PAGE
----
She's Big, she's Bold, she's Nocturnal and Imperturbable.
She showed up on the deck outside my glass bedroom door at 2am recently, her fur sparkling in the moonlight. The shape of her body somehow so obviously not a dog.
As my puppy growled and I sleepily grabbed for the rifle, I knew that I couldn't ever really hurt her, all shining in her wildness under the stars. But I was determined to scare her properly with the cracking sound I hoped her species knows and fears in their bones.
Soon after she did a come hither move at dusk in the ravine below the house, beckoning the puppy towards her side of the canyon. When he came running back a few moments later I could breathe again. Coyotes hunt in packs, but lure dogs towards those packs, and neighbors believe this big-as-a-german-shepherd-bitch coyote has a nest of pups a few slopes over and down the ridge.
A few evenings later Leonardo (smart as Da Vinci) and I went for a before dinner walk. The lupin was in full bloom, filling the air with a scent like warm grape jelly. Leo ran after the ball again and again and I figured its powerful magnet would keep him close.
Suddenly the wind changed, blowing directly toward us. Leo lifted his head, dropped the ball and took off like a shot down the canyon. When I looked over I saw Coyote Girl again, ready for her close-up, sitting in the lupin on the edge of the slope. Just looking our way, and mysteriously beckoning. A canine siren with the sun setting behind her.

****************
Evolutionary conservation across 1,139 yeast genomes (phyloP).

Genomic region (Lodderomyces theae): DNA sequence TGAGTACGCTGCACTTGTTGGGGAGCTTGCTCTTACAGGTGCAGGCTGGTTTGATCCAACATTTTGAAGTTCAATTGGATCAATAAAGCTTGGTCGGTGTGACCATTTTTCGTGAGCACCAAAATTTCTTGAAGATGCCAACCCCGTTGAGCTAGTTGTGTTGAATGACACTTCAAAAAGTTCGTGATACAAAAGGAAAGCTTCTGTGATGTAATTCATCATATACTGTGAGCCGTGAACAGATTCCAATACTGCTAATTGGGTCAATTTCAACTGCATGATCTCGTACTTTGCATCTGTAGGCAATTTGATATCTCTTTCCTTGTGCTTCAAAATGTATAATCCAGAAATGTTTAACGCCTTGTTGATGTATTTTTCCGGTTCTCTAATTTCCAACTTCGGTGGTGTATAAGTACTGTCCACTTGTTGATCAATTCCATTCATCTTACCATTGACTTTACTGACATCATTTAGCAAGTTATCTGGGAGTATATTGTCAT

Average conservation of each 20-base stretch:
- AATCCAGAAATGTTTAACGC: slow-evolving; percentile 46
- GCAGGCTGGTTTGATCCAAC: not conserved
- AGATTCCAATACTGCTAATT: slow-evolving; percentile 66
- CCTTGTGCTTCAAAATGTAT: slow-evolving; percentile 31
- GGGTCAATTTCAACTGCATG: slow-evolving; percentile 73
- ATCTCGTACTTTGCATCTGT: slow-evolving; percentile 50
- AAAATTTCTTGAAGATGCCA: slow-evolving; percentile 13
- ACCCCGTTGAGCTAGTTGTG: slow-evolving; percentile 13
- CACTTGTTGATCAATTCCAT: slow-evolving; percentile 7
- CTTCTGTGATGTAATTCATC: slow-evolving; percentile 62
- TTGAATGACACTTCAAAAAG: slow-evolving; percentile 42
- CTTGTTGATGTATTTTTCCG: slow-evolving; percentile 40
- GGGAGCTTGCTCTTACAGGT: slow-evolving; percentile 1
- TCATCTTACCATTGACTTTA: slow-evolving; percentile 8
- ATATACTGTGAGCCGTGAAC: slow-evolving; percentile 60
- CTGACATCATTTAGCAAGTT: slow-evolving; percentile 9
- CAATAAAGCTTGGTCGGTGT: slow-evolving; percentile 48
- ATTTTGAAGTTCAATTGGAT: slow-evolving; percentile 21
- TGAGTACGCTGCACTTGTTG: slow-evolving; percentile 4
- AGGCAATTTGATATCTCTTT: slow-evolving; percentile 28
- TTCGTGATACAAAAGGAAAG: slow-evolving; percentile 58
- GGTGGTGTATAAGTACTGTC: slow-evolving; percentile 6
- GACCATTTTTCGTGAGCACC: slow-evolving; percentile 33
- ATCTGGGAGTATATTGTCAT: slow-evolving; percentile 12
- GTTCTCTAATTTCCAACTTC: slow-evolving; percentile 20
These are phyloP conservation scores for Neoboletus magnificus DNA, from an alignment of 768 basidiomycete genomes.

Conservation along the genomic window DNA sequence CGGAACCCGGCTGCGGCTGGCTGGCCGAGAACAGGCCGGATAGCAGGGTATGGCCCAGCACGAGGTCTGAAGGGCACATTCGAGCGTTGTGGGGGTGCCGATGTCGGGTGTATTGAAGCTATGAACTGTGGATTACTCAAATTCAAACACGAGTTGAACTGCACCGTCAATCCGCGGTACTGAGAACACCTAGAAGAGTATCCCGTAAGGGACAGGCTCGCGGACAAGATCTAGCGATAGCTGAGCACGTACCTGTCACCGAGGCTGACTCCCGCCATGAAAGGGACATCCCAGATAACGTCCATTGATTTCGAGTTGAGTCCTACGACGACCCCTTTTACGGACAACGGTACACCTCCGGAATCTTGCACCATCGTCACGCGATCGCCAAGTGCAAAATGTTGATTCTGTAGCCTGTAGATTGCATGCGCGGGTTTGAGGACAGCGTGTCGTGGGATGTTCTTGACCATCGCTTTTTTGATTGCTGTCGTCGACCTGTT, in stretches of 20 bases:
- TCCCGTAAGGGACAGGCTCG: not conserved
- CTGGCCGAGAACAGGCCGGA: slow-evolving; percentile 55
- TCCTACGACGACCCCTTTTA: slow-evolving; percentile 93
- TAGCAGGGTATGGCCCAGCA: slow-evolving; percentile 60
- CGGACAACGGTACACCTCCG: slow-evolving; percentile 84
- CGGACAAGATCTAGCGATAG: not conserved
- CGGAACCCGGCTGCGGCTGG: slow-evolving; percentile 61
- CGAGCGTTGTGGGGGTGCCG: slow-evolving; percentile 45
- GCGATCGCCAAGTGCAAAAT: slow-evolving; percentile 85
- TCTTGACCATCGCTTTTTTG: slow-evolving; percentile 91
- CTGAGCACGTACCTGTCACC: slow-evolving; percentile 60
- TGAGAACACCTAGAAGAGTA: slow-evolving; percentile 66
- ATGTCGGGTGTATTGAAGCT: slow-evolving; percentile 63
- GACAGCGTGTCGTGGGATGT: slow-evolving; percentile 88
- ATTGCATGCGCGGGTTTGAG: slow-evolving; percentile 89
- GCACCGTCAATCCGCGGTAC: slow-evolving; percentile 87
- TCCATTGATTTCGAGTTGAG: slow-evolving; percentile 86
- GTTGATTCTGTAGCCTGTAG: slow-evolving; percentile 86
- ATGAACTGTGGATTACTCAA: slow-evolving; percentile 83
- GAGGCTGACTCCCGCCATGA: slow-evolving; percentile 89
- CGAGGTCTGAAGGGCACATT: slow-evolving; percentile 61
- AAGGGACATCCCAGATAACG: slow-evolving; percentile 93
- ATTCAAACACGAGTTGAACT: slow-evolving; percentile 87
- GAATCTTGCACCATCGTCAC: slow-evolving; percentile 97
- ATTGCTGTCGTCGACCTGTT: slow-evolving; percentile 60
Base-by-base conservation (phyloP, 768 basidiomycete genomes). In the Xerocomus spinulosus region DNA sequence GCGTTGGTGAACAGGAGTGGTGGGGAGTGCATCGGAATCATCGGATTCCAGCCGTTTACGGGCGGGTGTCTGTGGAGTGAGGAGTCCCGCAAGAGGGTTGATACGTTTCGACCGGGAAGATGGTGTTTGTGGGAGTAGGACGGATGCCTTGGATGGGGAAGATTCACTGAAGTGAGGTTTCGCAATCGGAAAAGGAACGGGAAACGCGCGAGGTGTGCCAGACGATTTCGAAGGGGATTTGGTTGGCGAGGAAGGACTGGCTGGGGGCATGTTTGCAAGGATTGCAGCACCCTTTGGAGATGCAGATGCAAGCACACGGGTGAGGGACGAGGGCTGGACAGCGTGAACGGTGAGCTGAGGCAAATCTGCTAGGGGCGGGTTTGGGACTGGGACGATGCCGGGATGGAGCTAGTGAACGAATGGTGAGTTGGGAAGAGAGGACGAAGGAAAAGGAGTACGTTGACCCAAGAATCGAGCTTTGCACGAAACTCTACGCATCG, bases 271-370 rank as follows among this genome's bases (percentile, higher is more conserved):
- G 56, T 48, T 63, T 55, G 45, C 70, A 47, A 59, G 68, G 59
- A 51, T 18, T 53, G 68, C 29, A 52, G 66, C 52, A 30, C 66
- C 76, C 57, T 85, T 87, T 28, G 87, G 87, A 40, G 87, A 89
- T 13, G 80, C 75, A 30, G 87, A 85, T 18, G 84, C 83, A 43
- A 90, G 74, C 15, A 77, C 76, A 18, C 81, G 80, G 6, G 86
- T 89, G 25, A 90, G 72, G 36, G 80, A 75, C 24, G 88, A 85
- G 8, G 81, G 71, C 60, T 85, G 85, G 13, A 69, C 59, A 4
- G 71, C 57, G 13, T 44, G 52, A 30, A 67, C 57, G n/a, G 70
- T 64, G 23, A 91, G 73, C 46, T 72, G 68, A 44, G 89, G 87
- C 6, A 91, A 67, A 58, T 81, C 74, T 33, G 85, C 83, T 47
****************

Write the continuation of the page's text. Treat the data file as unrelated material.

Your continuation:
As I hollered over and over for my dog to return, he ran closer and closer to her, approaching and retreating, up and down the slope, thrilled and in love. Finally I saw him run the last several yards straight towards her.
My heart sank and I dropped to my knees...then...she lunged at him. With an impressive yip from Leo and a bursting cloud of dirt he whirled and spun back down to the bottom of the canyon. Was he injured? Would I be bushwhacking down through the lupin, poppies and tall grass to rescue him?
Real waves of relief flowed over me as he came racing back up the hill. I grabbed his collar and knelt beside him, yelling at the Big Coyote Bitch still perched on the opposite slope. "Go away!" I shouted, again and again, as forcefully as I could. She watched me hold my puppy close for several moments, and at last she turned, looking over her shoulder at us, with curiosity or disdain, and disappeared from view.
Leo had a tasty bone, and I had a very large glass of wine that evening. Despite the fear or perhaps because of it, meeting Coyote Girl stimulated an instinctive, ancestral kind of knowing, helpful for more domesticated creatures like people and dogs. I know she knows that Leo is loved, and I know Leo knows she's not a suitable playmate! In the magnificent setting we enjoy here, we really can get along.